Impressions of a Bio-Thermo Implantation

edited February 2015 in RFID/NFC
This evening I implanted a bio-thermo chip in my left forearm.  With the arm lying flat with my palm up, the chip rests parallel to the palmaris longus tendon about four millimeters to the right of it and at about the same depth as said tendon.  It's in the neighborhood of seven or eight centimeters from the hand.  It was implanted using the included injector.  No anesthesia.  No stitches, steristrips, dermabond, etc.  Just a basic band-aid.

In the interest of spreading information and expanding our knowledge base, here are my impressions of the process.
  • I examined numerous diagrams of the blood vessels, nerves, musculature, tendons, and ligaments of the area as well as read a fair bit of medical material before I proceeded.  I'd like to be very clear in saying that there's a ton of stuff going on in that area of the body and I'd rate the risk of unintended damage to the arm to be somewhat higher than I really wished it was.  I would not recommend implanting a chip in this area of the body.  Then again, I'm no expert and have no medical background whatsoever.
  • I bent my wrist in every way I could before settling on this exact point to be sure there would be no pinching of the site when the wrist is moved.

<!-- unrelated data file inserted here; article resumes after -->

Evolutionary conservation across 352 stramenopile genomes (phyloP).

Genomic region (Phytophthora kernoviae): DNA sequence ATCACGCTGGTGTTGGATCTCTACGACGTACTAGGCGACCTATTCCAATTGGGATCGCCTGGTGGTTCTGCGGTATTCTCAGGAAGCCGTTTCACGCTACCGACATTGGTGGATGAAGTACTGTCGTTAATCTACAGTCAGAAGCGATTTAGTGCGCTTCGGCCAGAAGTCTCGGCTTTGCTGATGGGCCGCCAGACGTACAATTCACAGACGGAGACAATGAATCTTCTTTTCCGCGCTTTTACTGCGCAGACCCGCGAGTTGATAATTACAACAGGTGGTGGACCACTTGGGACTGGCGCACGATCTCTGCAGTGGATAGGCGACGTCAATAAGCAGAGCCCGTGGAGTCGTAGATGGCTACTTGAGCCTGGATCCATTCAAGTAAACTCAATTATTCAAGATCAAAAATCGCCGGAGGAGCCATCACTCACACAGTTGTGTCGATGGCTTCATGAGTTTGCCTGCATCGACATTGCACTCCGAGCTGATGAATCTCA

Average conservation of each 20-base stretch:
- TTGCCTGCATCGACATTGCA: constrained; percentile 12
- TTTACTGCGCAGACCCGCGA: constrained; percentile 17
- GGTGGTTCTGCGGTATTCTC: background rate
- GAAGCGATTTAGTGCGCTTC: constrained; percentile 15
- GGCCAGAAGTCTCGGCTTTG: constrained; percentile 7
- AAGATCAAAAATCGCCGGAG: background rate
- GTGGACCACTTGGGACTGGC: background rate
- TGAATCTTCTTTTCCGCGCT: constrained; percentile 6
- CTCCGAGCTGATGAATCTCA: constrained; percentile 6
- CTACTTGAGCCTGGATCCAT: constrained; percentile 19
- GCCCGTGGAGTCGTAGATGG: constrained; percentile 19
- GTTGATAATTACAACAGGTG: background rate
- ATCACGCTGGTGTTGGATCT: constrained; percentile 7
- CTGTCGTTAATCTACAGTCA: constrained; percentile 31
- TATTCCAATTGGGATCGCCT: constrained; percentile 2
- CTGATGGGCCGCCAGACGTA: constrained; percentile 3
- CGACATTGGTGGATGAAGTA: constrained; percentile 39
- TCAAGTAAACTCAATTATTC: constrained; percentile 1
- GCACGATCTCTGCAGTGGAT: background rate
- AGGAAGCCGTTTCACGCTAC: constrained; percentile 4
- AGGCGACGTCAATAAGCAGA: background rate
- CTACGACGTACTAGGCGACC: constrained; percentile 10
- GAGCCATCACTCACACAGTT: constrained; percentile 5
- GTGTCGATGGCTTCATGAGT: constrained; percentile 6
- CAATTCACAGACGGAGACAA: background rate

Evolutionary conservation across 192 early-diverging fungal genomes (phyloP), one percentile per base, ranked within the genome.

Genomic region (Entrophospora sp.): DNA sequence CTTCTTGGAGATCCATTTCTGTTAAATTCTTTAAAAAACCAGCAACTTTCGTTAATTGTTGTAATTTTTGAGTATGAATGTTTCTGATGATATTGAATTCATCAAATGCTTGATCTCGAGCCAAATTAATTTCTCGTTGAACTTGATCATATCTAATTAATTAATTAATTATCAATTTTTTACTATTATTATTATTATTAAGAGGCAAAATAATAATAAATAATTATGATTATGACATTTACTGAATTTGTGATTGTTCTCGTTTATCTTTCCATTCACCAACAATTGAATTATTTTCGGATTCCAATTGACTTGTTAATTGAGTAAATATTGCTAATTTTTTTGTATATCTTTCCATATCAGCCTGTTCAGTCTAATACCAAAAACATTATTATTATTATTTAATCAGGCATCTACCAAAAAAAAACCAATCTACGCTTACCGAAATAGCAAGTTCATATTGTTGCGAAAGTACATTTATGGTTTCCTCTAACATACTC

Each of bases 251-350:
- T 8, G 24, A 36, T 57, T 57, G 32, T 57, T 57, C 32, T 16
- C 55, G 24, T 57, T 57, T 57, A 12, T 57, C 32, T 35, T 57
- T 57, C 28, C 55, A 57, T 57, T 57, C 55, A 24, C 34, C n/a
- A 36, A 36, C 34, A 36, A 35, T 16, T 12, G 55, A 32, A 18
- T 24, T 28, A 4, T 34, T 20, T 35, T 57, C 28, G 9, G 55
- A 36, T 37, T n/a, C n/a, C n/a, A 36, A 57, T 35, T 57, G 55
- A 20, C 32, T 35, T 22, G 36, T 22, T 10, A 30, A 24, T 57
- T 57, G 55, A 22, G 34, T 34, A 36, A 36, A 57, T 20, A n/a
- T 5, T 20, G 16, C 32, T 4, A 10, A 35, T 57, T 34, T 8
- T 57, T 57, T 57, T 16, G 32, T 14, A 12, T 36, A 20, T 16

• I examined the arm and identified the locations of the various veins visible through the skin to make sure I wasn't going to rupture them and then marked the injection site as well as marked the point I wanted the chip to rest at using a Sharpie.
  • Tenting of the skin as per standard RFID implantation technique wasn't yielding satisfactory results as the skin here has much less elasticity and looseness than the "triangle" of the hand.  The friend tenting the skin up just couldn't seem to pull it up in a way that made me happy so I had to improvise.  I made a loop of duct tape and pressed it firmly against the skin slightly closer to the hand than my intended injection site (so as to avoid having to pierce the tape with the needle).  I had my assistant grab the tape and pull gently upward which lifted the skin up as well and made a very nice "tent".  This is a technique that I can see myself using again as it worked perfectly.